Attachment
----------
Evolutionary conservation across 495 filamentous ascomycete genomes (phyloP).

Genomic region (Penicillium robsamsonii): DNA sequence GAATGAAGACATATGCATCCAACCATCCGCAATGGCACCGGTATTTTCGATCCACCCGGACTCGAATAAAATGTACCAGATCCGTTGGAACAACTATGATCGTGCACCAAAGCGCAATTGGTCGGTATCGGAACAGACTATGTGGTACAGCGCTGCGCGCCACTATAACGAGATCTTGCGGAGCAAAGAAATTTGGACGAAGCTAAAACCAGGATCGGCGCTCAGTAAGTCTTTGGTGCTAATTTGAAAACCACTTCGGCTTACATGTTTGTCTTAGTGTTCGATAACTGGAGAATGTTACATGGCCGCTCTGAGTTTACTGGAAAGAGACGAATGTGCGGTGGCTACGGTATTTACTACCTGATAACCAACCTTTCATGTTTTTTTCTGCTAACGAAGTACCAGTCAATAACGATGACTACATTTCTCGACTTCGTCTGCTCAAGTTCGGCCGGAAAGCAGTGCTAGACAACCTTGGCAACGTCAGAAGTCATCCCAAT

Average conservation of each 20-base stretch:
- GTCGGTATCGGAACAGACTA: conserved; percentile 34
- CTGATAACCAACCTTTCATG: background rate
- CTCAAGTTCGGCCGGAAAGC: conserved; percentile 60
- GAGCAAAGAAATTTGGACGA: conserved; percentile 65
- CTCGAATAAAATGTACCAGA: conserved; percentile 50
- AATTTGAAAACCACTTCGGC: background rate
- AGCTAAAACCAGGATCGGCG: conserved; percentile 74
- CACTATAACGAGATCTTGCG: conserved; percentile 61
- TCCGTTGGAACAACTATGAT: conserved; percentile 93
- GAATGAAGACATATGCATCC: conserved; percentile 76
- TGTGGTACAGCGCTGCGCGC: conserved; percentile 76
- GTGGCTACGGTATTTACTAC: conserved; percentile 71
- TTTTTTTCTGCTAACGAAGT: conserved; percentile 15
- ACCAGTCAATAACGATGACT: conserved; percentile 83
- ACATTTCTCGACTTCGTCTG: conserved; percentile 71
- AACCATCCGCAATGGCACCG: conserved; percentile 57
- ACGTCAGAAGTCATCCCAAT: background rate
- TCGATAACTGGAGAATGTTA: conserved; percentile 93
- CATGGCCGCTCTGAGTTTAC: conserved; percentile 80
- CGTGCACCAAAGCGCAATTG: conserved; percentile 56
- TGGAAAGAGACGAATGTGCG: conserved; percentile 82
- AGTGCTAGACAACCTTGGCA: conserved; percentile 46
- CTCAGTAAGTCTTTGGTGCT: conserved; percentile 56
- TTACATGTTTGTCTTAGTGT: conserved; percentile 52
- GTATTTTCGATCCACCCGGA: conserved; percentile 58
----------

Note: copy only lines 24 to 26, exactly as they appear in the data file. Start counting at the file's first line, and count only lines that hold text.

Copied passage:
- TGGAAAGAGACGAATGTGCG: conserved; percentile 82
- AGTGCTAGACAACCTTGGCA: conserved; percentile 46
- CTCAGTAAGTCTTTGGTGCT: conserved; percentile 56